Submissions will be judged equally across 4 primary criteria which evaluate whether the solution solves a real-world problem and uses technology effectively.

  1. Completeness and transferability: How fully has the idea been implemented? Can it achieve an impact in the field? Can it be transferred elsewhere?
  2. Effectiveness and efficiency: Does the solution address a high priority area? Does it achieve its goal effectively and efficiently? Can it scale?
  3. Design and usability: How good is the design, user experience, and ease of use of the solution? How quickly can it be put to use?
  4. Creativity and innovation: How unique was the approach to solving a long-standing or previously intractable problem?


  1. Submissions –
    Submissions must use one or more IBM Cloud services or IBM Systems. Use of sponsor or affiliate APIs and open source libraries is also encouraged.
  2. Team size –
    Teams of up to five (5) participants, each at least 18 years old, are allowed.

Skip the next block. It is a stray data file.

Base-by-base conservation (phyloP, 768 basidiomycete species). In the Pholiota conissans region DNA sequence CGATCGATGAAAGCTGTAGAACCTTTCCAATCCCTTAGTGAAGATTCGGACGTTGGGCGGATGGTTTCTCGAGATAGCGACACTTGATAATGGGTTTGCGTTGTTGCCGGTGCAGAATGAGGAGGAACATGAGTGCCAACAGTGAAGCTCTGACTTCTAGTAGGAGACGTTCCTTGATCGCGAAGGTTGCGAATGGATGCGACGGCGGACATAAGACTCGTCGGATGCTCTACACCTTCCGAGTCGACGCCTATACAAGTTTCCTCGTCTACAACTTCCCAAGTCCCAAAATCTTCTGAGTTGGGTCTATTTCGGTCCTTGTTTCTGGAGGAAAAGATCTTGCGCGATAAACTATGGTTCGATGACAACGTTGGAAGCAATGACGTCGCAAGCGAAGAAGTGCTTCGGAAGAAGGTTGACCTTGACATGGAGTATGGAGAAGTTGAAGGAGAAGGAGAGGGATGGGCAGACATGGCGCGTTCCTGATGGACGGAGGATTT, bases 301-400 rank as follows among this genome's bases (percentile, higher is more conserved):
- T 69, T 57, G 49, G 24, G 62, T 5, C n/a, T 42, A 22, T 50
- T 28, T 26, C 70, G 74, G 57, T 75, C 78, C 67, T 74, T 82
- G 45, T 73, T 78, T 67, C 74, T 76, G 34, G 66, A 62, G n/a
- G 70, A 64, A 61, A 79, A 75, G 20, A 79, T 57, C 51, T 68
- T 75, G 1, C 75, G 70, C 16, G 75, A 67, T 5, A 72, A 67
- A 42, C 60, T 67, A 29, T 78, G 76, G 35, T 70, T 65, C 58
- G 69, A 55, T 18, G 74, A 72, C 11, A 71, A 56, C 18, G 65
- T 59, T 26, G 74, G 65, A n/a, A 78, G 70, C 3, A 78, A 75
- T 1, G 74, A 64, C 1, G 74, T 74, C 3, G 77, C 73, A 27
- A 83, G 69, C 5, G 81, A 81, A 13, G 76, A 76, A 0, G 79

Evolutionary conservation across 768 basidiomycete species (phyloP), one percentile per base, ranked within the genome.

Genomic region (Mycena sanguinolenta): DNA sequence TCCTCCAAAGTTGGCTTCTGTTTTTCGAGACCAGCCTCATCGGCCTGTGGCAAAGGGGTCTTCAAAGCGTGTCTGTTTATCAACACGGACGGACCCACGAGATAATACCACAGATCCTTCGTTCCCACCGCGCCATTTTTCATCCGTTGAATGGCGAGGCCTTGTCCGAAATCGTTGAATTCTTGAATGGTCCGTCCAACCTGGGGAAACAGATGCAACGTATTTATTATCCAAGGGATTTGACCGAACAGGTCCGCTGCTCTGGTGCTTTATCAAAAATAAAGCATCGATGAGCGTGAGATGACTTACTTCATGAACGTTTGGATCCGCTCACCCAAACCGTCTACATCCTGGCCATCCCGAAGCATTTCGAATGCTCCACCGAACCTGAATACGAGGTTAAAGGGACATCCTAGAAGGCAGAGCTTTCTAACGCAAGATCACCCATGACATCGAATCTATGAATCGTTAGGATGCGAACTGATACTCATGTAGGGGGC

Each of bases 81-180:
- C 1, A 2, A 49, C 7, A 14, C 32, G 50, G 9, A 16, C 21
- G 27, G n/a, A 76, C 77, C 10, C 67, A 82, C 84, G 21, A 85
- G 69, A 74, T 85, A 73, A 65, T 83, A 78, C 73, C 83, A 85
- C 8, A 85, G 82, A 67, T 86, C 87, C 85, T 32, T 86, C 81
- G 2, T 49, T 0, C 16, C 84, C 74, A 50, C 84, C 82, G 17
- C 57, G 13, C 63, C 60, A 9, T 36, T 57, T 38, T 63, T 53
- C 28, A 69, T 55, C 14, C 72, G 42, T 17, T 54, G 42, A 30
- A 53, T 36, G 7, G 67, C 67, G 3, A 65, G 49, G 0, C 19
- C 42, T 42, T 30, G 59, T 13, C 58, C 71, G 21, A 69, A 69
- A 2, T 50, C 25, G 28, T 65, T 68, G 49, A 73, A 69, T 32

3. Joining teams –
    A participant may not be part of multiple teams.
  4. Participation agreement –
    All team members must have accepted the 2020 Participation Agreement at the time they submit to be eligible.
  5. Application standards –
    Applications must be new and built for the 2020 competition, but they may use code that was open sourced and publicly available to all other participants as of February 26, 2020.
  6. Winners –
    Winning teams will be subject to a code review after submissions close


Items needed for submission

To enter your team’s code, its documentation, and team member information into the 2020 Call for Code competition, one member of your team will require the following information for the submission form.

  1. Submission name-
    Enter the name for your solution or team in about five words.
  2. Submission track-
    Select the track or tracks you want to submit to. You can submit the core application to both tracks, but you will have to submit it to each track independently, and the descriptions and other details should be tailored towards the specific track.
  3. Short description-
    Describe your team’s solution in about ten words.
  4. Long description-